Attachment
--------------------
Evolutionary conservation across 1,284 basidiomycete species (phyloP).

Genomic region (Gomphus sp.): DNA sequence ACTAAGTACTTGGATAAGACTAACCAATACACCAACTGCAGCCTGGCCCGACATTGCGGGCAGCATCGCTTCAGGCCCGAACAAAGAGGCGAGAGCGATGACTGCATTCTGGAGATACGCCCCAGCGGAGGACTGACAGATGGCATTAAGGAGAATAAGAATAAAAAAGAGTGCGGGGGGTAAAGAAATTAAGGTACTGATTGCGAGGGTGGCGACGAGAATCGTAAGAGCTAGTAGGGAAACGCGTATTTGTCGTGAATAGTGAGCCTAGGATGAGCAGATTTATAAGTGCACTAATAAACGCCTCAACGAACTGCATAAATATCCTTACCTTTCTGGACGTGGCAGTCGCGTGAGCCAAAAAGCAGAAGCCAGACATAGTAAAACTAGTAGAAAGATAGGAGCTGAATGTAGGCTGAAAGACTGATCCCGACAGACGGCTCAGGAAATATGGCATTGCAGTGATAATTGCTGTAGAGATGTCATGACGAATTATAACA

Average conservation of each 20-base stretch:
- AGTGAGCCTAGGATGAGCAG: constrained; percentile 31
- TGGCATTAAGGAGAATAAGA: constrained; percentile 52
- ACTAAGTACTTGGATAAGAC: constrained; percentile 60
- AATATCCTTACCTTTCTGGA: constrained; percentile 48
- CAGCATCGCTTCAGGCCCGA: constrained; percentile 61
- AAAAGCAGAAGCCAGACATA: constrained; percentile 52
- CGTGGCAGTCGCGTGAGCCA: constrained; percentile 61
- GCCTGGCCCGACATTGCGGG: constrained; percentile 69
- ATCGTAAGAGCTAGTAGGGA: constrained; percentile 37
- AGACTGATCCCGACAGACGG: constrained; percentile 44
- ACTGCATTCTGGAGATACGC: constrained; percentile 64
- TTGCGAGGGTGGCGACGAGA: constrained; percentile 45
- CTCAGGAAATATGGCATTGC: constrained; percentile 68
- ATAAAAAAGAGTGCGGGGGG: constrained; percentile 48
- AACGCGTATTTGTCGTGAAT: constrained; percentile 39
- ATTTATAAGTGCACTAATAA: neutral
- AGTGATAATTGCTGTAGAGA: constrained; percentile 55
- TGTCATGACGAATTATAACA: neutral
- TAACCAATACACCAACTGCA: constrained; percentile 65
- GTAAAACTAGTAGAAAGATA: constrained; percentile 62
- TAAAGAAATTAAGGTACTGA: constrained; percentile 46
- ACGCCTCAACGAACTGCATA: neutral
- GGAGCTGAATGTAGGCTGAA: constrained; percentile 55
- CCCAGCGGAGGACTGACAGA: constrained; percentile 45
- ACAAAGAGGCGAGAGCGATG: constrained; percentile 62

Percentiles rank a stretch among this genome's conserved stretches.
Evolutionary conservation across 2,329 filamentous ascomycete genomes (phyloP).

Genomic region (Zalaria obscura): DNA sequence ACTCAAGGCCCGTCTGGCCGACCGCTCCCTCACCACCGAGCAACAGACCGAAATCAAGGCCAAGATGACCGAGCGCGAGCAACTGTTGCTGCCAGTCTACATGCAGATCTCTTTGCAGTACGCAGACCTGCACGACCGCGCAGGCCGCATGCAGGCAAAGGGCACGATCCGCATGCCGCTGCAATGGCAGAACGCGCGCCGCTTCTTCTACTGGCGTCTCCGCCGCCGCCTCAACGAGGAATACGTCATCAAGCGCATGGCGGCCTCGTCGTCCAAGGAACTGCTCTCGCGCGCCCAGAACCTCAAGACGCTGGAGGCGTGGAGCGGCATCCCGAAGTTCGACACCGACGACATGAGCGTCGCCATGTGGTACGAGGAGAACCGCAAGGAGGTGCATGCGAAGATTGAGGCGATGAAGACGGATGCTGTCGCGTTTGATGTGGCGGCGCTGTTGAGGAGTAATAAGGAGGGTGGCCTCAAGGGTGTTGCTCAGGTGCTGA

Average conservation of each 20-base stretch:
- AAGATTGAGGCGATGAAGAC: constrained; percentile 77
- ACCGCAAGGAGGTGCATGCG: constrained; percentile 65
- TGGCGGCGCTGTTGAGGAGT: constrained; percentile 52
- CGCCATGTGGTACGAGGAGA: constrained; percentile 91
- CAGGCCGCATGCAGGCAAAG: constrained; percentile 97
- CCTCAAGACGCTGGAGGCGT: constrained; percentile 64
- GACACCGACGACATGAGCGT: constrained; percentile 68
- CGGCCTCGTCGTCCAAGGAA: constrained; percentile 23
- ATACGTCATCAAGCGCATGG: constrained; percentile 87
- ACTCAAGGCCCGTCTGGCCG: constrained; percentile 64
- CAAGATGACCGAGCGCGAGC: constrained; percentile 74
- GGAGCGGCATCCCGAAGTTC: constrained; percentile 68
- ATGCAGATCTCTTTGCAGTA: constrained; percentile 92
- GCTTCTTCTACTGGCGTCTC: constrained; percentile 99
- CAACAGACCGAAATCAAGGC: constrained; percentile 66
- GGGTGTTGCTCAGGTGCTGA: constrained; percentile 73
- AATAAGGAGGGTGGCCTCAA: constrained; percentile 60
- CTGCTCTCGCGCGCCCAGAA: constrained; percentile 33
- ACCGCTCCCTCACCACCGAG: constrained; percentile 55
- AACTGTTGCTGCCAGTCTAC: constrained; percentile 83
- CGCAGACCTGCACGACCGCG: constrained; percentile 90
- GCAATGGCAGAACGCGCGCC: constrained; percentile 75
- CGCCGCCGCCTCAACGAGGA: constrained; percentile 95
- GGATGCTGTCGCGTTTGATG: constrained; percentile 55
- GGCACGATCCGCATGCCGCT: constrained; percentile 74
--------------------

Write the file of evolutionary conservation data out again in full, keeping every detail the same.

Evolutionary conservation across 1,284 basidiomycete species (phyloP).

Genomic region (Gomphus sp.): DNA sequence ACTAAGTACTTGGATAAGACTAACCAATACACCAACTGCAGCCTGGCCCGACATTGCGGGCAGCATCGCTTCAGGCCCGAACAAAGAGGCGAGAGCGATGACTGCATTCTGGAGATACGCCCCAGCGGAGGACTGACAGATGGCATTAAGGAGAATAAGAATAAAAAAGAGTGCGGGGGGTAAAGAAATTAAGGTACTGATTGCGAGGGTGGCGACGAGAATCGTAAGAGCTAGTAGGGAAACGCGTATTTGTCGTGAATAGTGAGCCTAGGATGAGCAGATTTATAAGTGCACTAATAAACGCCTCAACGAACTGCATAAATATCCTTACCTTTCTGGACGTGGCAGTCGCGTGAGCCAAAAAGCAGAAGCCAGACATAGTAAAACTAGTAGAAAGATAGGAGCTGAATGTAGGCTGAAAGACTGATCCCGACAGACGGCTCAGGAAATATGGCATTGCAGTGATAATTGCTGTAGAGATGTCATGACGAATTATAACA

Average conservation of each 20-base stretch:
- AGTGAGCCTAGGATGAGCAG: constrained; percentile 31
- TGGCATTAAGGAGAATAAGA: constrained; percentile 52
- ACTAAGTACTTGGATAAGAC: constrained; percentile 60
- AATATCCTTACCTTTCTGGA: constrained; percentile 48
- CAGCATCGCTTCAGGCCCGA: constrained; percentile 61
- AAAAGCAGAAGCCAGACATA: constrained; percentile 52
- CGTGGCAGTCGCGTGAGCCA: constrained; percentile 61
- GCCTGGCCCGACATTGCGGG: constrained; percentile 69
- ATCGTAAGAGCTAGTAGGGA: constrained; percentile 37
- AGACTGATCCCGACAGACGG: constrained; percentile 44
- ACTGCATTCTGGAGATACGC: constrained; percentile 64
- TTGCGAGGGTGGCGACGAGA: constrained; percentile 45
- CTCAGGAAATATGGCATTGC: constrained; percentile 68
- ATAAAAAAGAGTGCGGGGGG: constrained; percentile 48
- AACGCGTATTTGTCGTGAAT: constrained; percentile 39
- ATTTATAAGTGCACTAATAA: neutral
- AGTGATAATTGCTGTAGAGA: constrained; percentile 55
- TGTCATGACGAATTATAACA: neutral
- TAACCAATACACCAACTGCA: constrained; percentile 65
- GTAAAACTAGTAGAAAGATA: constrained; percentile 62
- TAAAGAAATTAAGGTACTGA: constrained; percentile 46
- ACGCCTCAACGAACTGCATA: neutral
- GGAGCTGAATGTAGGCTGAA: constrained; percentile 55
- CCCAGCGGAGGACTGACAGA: constrained; percentile 45
- ACAAAGAGGCGAGAGCGATG: constrained; percentile 62

Percentiles rank a stretch among this genome's conserved stretches.
Evolutionary conservation across 2,329 filamentous ascomycete genomes (phyloP).

Genomic region (Zalaria obscura): DNA sequence ACTCAAGGCCCGTCTGGCCGACCGCTCCCTCACCACCGAGCAACAGACCGAAATCAAGGCCAAGATGACCGAGCGCGAGCAACTGTTGCTGCCAGTCTACATGCAGATCTCTTTGCAGTACGCAGACCTGCACGACCGCGCAGGCCGCATGCAGGCAAAGGGCACGATCCGCATGCCGCTGCAATGGCAGAACGCGCGCCGCTTCTTCTACTGGCGTCTCCGCCGCCGCCTCAACGAGGAATACGTCATCAAGCGCATGGCGGCCTCGTCGTCCAAGGAACTGCTCTCGCGCGCCCAGAACCTCAAGACGCTGGAGGCGTGGAGCGGCATCCCGAAGTTCGACACCGACGACATGAGCGTCGCCATGTGGTACGAGGAGAACCGCAAGGAGGTGCATGCGAAGATTGAGGCGATGAAGACGGATGCTGTCGCGTTTGATGTGGCGGCGCTGTTGAGGAGTAATAAGGAGGGTGGCCTCAAGGGTGTTGCTCAGGTGCTGA

Average conservation of each 20-base stretch:
- AAGATTGAGGCGATGAAGAC: constrained; percentile 77
- ACCGCAAGGAGGTGCATGCG: constrained; percentile 65
- TGGCGGCGCTGTTGAGGAGT: constrained; percentile 52
- CGCCATGTGGTACGAGGAGA: constrained; percentile 91
- CAGGCCGCATGCAGGCAAAG: constrained; percentile 97
- CCTCAAGACGCTGGAGGCGT: constrained; percentile 64
- GACACCGACGACATGAGCGT: constrained; percentile 68
- CGGCCTCGTCGTCCAAGGAA: constrained; percentile 23
- ATACGTCATCAAGCGCATGG: constrained; percentile 87
- ACTCAAGGCCCGTCTGGCCG: constrained; percentile 64
- CAAGATGACCGAGCGCGAGC: constrained; percentile 74
- GGAGCGGCATCCCGAAGTTC: constrained; percentile 68
- ATGCAGATCTCTTTGCAGTA: constrained; percentile 92
- GCTTCTTCTACTGGCGTCTC: constrained; percentile 99
- CAACAGACCGAAATCAAGGC: constrained; percentile 66
- GGGTGTTGCTCAGGTGCTGA: constrained; percentile 73
- AATAAGGAGGGTGGCCTCAA: constrained; percentile 60
- CTGCTCTCGCGCGCCCAGAA: constrained; percentile 33
- ACCGCTCCCTCACCACCGAG: constrained; percentile 55
- AACTGTTGCTGCCAGTCTAC: constrained; percentile 83
- CGCAGACCTGCACGACCGCG: constrained; percentile 90
- GCAATGGCAGAACGCGCGCC: constrained; percentile 75
- CGCCGCCGCCTCAACGAGGA: constrained; percentile 95
- GGATGCTGTCGCGTTTGATG: constrained; percentile 55
- GGCACGATCCGCATGCCGCT: constrained; percentile 74